Since I'm now a regular contributor of essays to the Spiritual Naturalist Society, I've been perusing the posts of other people who share their writings on the group's web site.
Thomas Schenk's "Fertile Ground Between Theism and Atheism" is an interesting take on Taoism. Here's how the piece starts out.
The two concepts, “God” and “Tao,” have much in common and significant differences. The concepts “Tao” and “Atheism” also have much in common and significant differences. By examining these commonalities and differences I hope to show that there is a fertile ground between theism and atheism.
In this fertile ground, there are forms of spirituality of great depth that are free from untenable, supernatural beliefs and the mindsets such beliefs engender. Here we highlight one of those forms, philosophical Taoism, and compare and contrast it with theism and atheism.
I agree with Schenk that, as usually is the case, a binary division such as "theism" and "atheism" doesn't capture the richness of how things actually are. The Taoism symbol, of course, reflects this.
In yin there is yang; in yang there is yin. Each blends into each other.
On the whole, I'd say that Taoism is closer to atheism than theism, since there is no personal God in Taoism, nor any sense that something external to the universe created, directs, and sustains it.
Schenk probably would agree, but his emphasis is on how Taoism lives in the large middle ground between theism and atheism, without specifying where in that conceptual space philosophical Taoism lies. He writes:
It is around the concept of agency, that the two ideas are most divergent. The theistic concept of “God” generally includes the idea of a being that has agency in much the same way that we think of ourselves as having agency.
If we imagine God as the creator of the world, we imagine him (for convenience I’ll stick with the convention of using the masculine pronoun) creating it in somewhat the same manner as a human architect creates a building.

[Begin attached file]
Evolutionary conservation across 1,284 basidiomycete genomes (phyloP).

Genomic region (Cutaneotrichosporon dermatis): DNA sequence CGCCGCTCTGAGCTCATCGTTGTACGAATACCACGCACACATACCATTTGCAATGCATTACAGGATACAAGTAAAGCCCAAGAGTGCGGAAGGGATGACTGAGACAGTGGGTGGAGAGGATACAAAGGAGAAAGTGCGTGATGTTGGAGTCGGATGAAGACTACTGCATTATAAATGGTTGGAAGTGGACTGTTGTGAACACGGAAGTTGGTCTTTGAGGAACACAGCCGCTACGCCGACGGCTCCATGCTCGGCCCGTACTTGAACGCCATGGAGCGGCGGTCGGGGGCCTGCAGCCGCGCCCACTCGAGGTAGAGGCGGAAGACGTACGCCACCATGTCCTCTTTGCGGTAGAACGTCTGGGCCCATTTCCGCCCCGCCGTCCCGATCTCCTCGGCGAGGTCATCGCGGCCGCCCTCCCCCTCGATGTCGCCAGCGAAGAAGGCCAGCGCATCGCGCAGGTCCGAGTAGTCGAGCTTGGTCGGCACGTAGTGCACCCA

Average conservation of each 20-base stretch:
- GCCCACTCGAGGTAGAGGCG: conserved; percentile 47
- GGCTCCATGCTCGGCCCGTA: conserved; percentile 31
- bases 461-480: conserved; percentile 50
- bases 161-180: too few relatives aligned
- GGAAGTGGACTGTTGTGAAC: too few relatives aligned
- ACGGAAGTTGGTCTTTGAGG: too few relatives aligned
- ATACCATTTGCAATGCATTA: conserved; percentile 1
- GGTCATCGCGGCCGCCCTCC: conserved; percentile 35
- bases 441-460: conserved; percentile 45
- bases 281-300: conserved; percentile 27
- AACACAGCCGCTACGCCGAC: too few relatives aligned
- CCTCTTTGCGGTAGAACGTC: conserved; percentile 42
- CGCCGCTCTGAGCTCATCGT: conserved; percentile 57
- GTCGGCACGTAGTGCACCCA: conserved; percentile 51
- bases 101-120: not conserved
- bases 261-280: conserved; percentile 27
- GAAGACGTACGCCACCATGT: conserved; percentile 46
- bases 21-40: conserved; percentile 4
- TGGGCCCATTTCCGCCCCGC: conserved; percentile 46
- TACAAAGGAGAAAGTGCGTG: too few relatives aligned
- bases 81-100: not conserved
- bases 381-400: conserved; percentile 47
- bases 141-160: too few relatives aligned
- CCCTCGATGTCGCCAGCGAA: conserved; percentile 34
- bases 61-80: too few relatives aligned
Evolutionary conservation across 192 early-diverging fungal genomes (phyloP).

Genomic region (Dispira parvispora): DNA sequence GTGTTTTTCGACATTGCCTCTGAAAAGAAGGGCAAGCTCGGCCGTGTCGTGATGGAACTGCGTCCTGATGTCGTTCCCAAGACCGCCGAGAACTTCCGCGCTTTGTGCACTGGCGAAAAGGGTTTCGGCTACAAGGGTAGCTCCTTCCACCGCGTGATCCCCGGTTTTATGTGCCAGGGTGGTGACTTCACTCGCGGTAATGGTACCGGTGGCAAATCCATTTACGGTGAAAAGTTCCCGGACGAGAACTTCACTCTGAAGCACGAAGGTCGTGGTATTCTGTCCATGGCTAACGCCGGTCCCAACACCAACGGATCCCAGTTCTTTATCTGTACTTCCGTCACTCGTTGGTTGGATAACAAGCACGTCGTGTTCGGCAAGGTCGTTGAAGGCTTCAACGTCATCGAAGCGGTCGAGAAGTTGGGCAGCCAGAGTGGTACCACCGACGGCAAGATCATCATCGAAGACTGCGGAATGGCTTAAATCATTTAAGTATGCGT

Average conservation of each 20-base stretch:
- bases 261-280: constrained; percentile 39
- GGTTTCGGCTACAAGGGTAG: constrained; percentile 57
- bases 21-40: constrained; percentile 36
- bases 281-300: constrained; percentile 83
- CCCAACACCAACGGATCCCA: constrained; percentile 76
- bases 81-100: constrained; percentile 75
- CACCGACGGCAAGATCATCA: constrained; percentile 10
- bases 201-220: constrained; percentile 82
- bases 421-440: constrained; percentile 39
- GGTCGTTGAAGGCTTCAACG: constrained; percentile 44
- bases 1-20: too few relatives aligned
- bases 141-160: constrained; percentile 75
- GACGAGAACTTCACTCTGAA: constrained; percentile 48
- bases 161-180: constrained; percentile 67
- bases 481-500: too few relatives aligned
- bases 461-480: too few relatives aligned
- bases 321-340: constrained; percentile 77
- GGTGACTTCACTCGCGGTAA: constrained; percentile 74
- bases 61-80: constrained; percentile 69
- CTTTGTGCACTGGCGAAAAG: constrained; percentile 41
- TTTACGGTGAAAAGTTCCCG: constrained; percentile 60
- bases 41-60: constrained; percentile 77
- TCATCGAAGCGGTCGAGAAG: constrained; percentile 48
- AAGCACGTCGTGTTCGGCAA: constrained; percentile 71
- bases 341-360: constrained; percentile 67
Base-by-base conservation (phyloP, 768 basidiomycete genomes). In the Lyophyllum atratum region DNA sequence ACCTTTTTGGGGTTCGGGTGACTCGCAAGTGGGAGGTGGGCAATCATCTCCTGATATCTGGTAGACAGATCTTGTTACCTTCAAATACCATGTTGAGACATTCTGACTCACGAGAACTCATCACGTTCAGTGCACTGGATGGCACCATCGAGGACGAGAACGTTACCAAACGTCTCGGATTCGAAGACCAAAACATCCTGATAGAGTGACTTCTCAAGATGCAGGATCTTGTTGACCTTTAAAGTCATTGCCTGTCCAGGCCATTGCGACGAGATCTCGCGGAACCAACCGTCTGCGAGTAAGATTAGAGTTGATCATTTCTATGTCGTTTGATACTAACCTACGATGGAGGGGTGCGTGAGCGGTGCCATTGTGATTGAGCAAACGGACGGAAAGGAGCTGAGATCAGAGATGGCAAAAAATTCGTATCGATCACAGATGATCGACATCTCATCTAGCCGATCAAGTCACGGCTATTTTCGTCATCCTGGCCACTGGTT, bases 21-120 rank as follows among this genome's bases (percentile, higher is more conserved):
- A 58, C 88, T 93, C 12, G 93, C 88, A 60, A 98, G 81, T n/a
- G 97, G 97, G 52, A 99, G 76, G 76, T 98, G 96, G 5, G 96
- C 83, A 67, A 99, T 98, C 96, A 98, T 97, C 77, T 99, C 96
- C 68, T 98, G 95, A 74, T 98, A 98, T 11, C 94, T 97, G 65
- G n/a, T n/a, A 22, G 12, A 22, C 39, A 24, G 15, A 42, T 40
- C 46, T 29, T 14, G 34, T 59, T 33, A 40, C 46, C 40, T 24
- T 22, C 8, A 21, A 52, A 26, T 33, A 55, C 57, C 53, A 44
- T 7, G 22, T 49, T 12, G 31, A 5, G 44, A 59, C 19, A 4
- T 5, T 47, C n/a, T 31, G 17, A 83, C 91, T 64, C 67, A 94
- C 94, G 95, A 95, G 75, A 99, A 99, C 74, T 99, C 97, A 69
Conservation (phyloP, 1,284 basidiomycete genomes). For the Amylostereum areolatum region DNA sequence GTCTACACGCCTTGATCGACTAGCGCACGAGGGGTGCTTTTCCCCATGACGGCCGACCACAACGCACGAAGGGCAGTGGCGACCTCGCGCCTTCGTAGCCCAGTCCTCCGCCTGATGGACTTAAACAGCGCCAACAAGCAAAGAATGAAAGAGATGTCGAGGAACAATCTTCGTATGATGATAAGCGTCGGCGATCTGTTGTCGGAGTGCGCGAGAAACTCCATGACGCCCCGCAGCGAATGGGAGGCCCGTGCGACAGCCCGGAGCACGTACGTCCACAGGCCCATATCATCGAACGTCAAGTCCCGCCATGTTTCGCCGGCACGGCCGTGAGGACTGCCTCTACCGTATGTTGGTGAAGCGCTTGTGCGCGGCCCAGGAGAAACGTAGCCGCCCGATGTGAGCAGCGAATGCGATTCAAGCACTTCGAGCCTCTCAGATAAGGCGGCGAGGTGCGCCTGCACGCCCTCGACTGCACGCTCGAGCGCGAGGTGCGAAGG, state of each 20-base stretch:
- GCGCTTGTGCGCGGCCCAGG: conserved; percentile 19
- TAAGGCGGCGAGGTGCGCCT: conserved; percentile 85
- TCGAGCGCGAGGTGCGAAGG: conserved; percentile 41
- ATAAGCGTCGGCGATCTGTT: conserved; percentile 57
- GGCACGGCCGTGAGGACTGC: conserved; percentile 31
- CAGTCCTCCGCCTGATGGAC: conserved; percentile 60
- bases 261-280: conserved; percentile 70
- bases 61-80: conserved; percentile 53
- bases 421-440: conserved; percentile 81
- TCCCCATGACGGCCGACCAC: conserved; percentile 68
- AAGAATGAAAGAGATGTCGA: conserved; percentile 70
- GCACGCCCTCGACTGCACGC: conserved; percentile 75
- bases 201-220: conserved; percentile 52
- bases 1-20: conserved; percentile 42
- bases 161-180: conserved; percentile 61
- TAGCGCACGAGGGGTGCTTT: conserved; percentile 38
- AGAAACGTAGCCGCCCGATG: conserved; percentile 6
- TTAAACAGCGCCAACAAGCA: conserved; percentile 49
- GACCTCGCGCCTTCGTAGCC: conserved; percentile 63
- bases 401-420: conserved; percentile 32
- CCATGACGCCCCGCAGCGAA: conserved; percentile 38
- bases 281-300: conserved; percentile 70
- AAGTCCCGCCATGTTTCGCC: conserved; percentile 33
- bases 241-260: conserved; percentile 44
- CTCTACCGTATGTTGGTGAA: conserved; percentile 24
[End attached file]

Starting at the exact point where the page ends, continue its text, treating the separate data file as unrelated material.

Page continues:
First he has an idea and from this idea he creates the material world. For the theist, the world is the realization of God’s idea of the world. There is a master plan and purportedly we humans fit into that plan in some way. Specific theist religions specify various ways in which we fit, and how we are to behave in this life based on how we fit.
...Taoism has a diametrically different idea of agency. The Tao is neither an agent nor a plan. Nature arises from the Tao and sustains itself spontaneously. There is no master plan, no governing agent. For Taoism, Nature left to itself tends toward organization.
The celestial orbs follow their path through the sky and the seasons follow each other in due succession. And again, what is true for the great cosmos is true for the microcosm.
I'd never thought of how a Taoist version of the Alcoholics Anonymous 12-step program might operate. Schenk has. He thinks it is possible to turn oneself over to the Tao in somewhat the same way as a theist would surrender to God.
Maybe. I'm not sure about this.
I tend to view the Tao as all-encompassing naturalistic processes rather than as a thing. So if there is nothing other than nature, and we're part and parcel of nature's doings, this portion of Schenk's essay seems a bit off-base to me.
For the purposes of this step both God and Tao can represent a “higher power” to which we can turn over our will and our lives. This is a recognition that there are limits to human agency and beyond the ego’s agency there are “forces” beyond that ego that can lead to spiritual transformation.
The theist sees this “force” as an at least partially external deity. Taoism simply accepts it as part of the mystery. The important thing for the Taoist is the efficacy of this presence, not the how or why of it.
Read the whole essay. I think you'll find it worth your time -- thought-provoking and original.